- Promoting the elective course through a series of high-profile guest lectures: As a rule of the university, for any course to be run, it would need a minimum of 20 students signed up. To generate interest and sign-ups, IJM promoted the course to students through a series of guest lectures by high-profile stakeholders in the justice system and IJM global experts. The first guest lecture took place in November 2020 with the Hon’ble Rtd. Justice Roshan Dalvi, who narrated her experience presiding over cases of human trafficking for commercial sexual exploitation as a judge in the Bombay High Court. In January 2021, Atty. Lucille Dejito—a seasoned lawyer with the IJM Cebu office—was invited to conduct an online guest lecture on anti-trafficking and cybercrime. By the end of these two guest lectures, 26 students had signed up for the elective course
- Course design and execution: After the success of the guest lectures, IJM and MNLU staff designed the structure and delivery of the curriculum, divided into six lecture units: Introduction to Human Trafficking; International Law and Human Trafficking; Constitutional Law and Human Trafficking; Indian Legislation to Combat Human Trafficking; Practice and Procedure to Combat Human Trafficking for Commercial Sexual Exploitation of Women and Children; and Rehabilitation and Restoration. The Course began in February 2021 and—despite the COVID crisis and the lockdown—moved ahead with 60 lectures between February and May 2021. We employed diverse teaching methods throughout the course—sometimes featuring guest speakers from IJM or other agencies, or sometimes breaking the class into teams for mock case exercises.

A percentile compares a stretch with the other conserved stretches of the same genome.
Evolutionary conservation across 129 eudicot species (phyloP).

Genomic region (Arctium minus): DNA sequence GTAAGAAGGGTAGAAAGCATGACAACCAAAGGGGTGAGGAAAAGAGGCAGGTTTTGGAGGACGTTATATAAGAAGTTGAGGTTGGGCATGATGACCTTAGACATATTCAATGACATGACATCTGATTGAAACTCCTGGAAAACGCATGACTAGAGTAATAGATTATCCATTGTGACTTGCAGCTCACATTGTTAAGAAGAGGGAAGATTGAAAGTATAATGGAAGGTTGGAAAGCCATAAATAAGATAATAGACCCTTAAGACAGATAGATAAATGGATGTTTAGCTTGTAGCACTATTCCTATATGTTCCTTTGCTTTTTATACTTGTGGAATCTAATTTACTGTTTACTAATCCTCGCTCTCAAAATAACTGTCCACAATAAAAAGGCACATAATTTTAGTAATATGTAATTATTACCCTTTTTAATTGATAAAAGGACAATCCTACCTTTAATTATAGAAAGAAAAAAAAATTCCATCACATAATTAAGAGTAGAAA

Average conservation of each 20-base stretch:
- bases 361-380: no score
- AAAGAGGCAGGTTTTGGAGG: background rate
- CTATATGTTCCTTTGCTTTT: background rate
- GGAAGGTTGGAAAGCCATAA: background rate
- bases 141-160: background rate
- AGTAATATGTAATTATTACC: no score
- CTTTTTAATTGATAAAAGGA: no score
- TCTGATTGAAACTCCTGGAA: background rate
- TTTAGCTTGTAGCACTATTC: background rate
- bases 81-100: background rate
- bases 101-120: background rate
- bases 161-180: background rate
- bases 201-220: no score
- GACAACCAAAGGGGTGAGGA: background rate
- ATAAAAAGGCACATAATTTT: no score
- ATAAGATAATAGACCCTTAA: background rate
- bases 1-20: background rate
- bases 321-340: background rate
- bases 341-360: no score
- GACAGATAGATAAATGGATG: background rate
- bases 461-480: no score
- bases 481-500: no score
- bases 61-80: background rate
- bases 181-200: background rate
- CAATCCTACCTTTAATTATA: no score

- Research papers and presentation: To monitor the impact of the course, the students were further required to write research papers on certain topics and prepare presentations for the class. The students chose a varied range of topics like human trafficking as an organized crime, economic theory and human trafficking, rescue and rehabilitation laws, constitutional safeguards for protection of victims, and others. The team teaching them conducted the presentations, reviewed their papers, and shared constructive feedback. Students appreciated these projects, as they got the opportunity to research topics like sex tourism, child soldiers, international trafficking law, or caste discrimination. They also demonstrated a thorough understanding of human trafficking as a crime, which was evident through their in-depth research and confident presentations. The IJM team made sure students were kept engaged during class by raising topics of debate and showing informative videos on the crime of human trafficking.